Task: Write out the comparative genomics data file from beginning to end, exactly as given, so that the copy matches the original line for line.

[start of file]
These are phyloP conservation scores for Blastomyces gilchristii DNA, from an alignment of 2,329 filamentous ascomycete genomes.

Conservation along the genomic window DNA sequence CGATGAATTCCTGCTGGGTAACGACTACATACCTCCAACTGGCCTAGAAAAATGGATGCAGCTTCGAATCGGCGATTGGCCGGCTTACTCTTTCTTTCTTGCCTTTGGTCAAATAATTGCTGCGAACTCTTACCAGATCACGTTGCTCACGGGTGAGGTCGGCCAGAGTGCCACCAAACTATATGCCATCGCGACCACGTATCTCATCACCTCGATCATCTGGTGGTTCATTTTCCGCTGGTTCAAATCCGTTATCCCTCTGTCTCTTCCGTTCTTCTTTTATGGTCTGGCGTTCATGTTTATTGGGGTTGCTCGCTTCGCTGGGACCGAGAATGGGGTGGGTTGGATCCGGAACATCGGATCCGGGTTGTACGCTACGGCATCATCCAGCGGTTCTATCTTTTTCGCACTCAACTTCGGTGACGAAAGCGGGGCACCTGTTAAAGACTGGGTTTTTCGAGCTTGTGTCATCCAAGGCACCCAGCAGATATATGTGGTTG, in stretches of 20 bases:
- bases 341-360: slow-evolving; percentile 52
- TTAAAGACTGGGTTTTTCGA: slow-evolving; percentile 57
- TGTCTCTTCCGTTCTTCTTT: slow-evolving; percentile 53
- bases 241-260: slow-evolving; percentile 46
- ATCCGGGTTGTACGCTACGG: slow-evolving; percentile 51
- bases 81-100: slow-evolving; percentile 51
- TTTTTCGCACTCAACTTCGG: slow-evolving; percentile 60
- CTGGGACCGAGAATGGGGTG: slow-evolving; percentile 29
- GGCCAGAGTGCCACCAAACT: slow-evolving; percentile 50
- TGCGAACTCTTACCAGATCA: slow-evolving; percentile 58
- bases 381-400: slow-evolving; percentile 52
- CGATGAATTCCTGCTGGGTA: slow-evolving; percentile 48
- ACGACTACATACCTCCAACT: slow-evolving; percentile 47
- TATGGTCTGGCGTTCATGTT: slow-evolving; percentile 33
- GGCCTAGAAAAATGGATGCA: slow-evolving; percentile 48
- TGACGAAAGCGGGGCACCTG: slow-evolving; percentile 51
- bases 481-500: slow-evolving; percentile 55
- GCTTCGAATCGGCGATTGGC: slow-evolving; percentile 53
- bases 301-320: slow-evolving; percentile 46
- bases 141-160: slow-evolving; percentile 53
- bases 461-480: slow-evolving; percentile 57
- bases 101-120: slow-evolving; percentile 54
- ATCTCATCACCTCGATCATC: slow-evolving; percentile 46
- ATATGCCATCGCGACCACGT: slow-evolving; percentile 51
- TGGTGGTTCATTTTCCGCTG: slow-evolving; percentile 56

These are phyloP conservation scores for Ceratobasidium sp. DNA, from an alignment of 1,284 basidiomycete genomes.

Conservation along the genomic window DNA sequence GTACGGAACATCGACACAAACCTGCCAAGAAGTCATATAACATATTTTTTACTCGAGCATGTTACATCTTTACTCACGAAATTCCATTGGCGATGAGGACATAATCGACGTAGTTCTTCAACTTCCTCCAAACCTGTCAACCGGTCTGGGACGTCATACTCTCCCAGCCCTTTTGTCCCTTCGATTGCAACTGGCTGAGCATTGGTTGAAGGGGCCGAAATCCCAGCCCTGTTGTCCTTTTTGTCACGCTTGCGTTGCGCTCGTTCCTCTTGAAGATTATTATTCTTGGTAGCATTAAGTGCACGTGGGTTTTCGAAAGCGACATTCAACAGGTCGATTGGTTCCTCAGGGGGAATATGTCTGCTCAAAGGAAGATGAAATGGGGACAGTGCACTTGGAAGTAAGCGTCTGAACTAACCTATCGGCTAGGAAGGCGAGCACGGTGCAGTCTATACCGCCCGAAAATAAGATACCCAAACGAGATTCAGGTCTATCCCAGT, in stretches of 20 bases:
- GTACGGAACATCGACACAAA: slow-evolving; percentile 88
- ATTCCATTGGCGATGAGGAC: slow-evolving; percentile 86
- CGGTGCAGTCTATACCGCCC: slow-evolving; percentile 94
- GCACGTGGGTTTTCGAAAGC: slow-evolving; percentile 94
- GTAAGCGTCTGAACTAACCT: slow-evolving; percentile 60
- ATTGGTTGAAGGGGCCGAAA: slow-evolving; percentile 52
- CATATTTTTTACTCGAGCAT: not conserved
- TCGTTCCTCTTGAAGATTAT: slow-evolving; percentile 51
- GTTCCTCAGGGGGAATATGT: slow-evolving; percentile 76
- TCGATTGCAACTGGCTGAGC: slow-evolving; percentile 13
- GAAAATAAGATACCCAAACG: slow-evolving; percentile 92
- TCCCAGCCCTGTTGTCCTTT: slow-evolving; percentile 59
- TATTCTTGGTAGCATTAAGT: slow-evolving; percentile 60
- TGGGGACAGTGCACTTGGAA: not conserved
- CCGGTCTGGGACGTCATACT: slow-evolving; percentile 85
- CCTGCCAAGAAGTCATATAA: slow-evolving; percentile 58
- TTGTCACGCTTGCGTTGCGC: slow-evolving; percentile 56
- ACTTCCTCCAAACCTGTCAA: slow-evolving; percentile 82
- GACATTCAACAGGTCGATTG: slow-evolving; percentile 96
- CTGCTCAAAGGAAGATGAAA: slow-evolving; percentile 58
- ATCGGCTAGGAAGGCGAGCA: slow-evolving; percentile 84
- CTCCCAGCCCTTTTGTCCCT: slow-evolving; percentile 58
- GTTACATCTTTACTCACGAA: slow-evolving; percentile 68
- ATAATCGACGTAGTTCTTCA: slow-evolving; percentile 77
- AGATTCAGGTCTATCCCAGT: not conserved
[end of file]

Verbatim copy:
These are phyloP conservation scores for Blastomyces gilchristii DNA, from an alignment of 2,329 filamentous ascomycete genomes.

Conservation along the genomic window DNA sequence CGATGAATTCCTGCTGGGTAACGACTACATACCTCCAACTGGCCTAGAAAAATGGATGCAGCTTCGAATCGGCGATTGGCCGGCTTACTCTTTCTTTCTTGCCTTTGGTCAAATAATTGCTGCGAACTCTTACCAGATCACGTTGCTCACGGGTGAGGTCGGCCAGAGTGCCACCAAACTATATGCCATCGCGACCACGTATCTCATCACCTCGATCATCTGGTGGTTCATTTTCCGCTGGTTCAAATCCGTTATCCCTCTGTCTCTTCCGTTCTTCTTTTATGGTCTGGCGTTCATGTTTATTGGGGTTGCTCGCTTCGCTGGGACCGAGAATGGGGTGGGTTGGATCCGGAACATCGGATCCGGGTTGTACGCTACGGCATCATCCAGCGGTTCTATCTTTTTCGCACTCAACTTCGGTGACGAAAGCGGGGCACCTGTTAAAGACTGGGTTTTTCGAGCTTGTGTCATCCAAGGCACCCAGCAGATATATGTGGTTG, in stretches of 20 bases:
- bases 341-360: slow-evolving; percentile 52
- TTAAAGACTGGGTTTTTCGA: slow-evolving; percentile 57
- TGTCTCTTCCGTTCTTCTTT: slow-evolving; percentile 53
- bases 241-260: slow-evolving; percentile 46
- ATCCGGGTTGTACGCTACGG: slow-evolving; percentile 51
- bases 81-100: slow-evolving; percentile 51
- TTTTTCGCACTCAACTTCGG: slow-evolving; percentile 60
- CTGGGACCGAGAATGGGGTG: slow-evolving; percentile 29
- GGCCAGAGTGCCACCAAACT: slow-evolving; percentile 50
- TGCGAACTCTTACCAGATCA: slow-evolving; percentile 58
- bases 381-400: slow-evolving; percentile 52
- CGATGAATTCCTGCTGGGTA: slow-evolving; percentile 48
- ACGACTACATACCTCCAACT: slow-evolving; percentile 47
- TATGGTCTGGCGTTCATGTT: slow-evolving; percentile 33
- GGCCTAGAAAAATGGATGCA: slow-evolving; percentile 48
- TGACGAAAGCGGGGCACCTG: slow-evolving; percentile 51
- bases 481-500: slow-evolving; percentile 55
- GCTTCGAATCGGCGATTGGC: slow-evolving; percentile 53
- bases 301-320: slow-evolving; percentile 46
- bases 141-160: slow-evolving; percentile 53
- bases 461-480: slow-evolving; percentile 57
- bases 101-120: slow-evolving; percentile 54
- ATCTCATCACCTCGATCATC: slow-evolving; percentile 46
- ATATGCCATCGCGACCACGT: slow-evolving; percentile 51
- TGGTGGTTCATTTTCCGCTG: slow-evolving; percentile 56

These are phyloP conservation scores for Ceratobasidium sp. DNA, from an alignment of 1,284 basidiomycete genomes.

Conservation along the genomic window DNA sequence GTACGGAACATCGACACAAACCTGCCAAGAAGTCATATAACATATTTTTTACTCGAGCATGTTACATCTTTACTCACGAAATTCCATTGGCGATGAGGACATAATCGACGTAGTTCTTCAACTTCCTCCAAACCTGTCAACCGGTCTGGGACGTCATACTCTCCCAGCCCTTTTGTCCCTTCGATTGCAACTGGCTGAGCATTGGTTGAAGGGGCCGAAATCCCAGCCCTGTTGTCCTTTTTGTCACGCTTGCGTTGCGCTCGTTCCTCTTGAAGATTATTATTCTTGGTAGCATTAAGTGCACGTGGGTTTTCGAAAGCGACATTCAACAGGTCGATTGGTTCCTCAGGGGGAATATGTCTGCTCAAAGGAAGATGAAATGGGGACAGTGCACTTGGAAGTAAGCGTCTGAACTAACCTATCGGCTAGGAAGGCGAGCACGGTGCAGTCTATACCGCCCGAAAATAAGATACCCAAACGAGATTCAGGTCTATCCCAGT, in stretches of 20 bases:
- GTACGGAACATCGACACAAA: slow-evolving; percentile 88
- ATTCCATTGGCGATGAGGAC: slow-evolving; percentile 86
- CGGTGCAGTCTATACCGCCC: slow-evolving; percentile 94
- GCACGTGGGTTTTCGAAAGC: slow-evolving; percentile 94
- GTAAGCGTCTGAACTAACCT: slow-evolving; percentile 60
- ATTGGTTGAAGGGGCCGAAA: slow-evolving; percentile 52
- CATATTTTTTACTCGAGCAT: not conserved
- TCGTTCCTCTTGAAGATTAT: slow-evolving; percentile 51
- GTTCCTCAGGGGGAATATGT: slow-evolving; percentile 76
- TCGATTGCAACTGGCTGAGC: slow-evolving; percentile 13
- GAAAATAAGATACCCAAACG: slow-evolving; percentile 92
- TCCCAGCCCTGTTGTCCTTT: slow-evolving; percentile 59
- TATTCTTGGTAGCATTAAGT: slow-evolving; percentile 60
- TGGGGACAGTGCACTTGGAA: not conserved
- CCGGTCTGGGACGTCATACT: slow-evolving; percentile 85
- CCTGCCAAGAAGTCATATAA: slow-evolving; percentile 58
- TTGTCACGCTTGCGTTGCGC: slow-evolving; percentile 56
- ACTTCCTCCAAACCTGTCAA: slow-evolving; percentile 82
- GACATTCAACAGGTCGATTG: slow-evolving; percentile 96
- CTGCTCAAAGGAAGATGAAA: slow-evolving; percentile 58
- ATCGGCTAGGAAGGCGAGCA: slow-evolving; percentile 84
- CTCCCAGCCCTTTTGTCCCT: slow-evolving; percentile 58
- GTTACATCTTTACTCACGAA: slow-evolving; percentile 68
- ATAATCGACGTAGTTCTTCA: slow-evolving; percentile 77
- AGATTCAGGTCTATCCCAGT: not conserved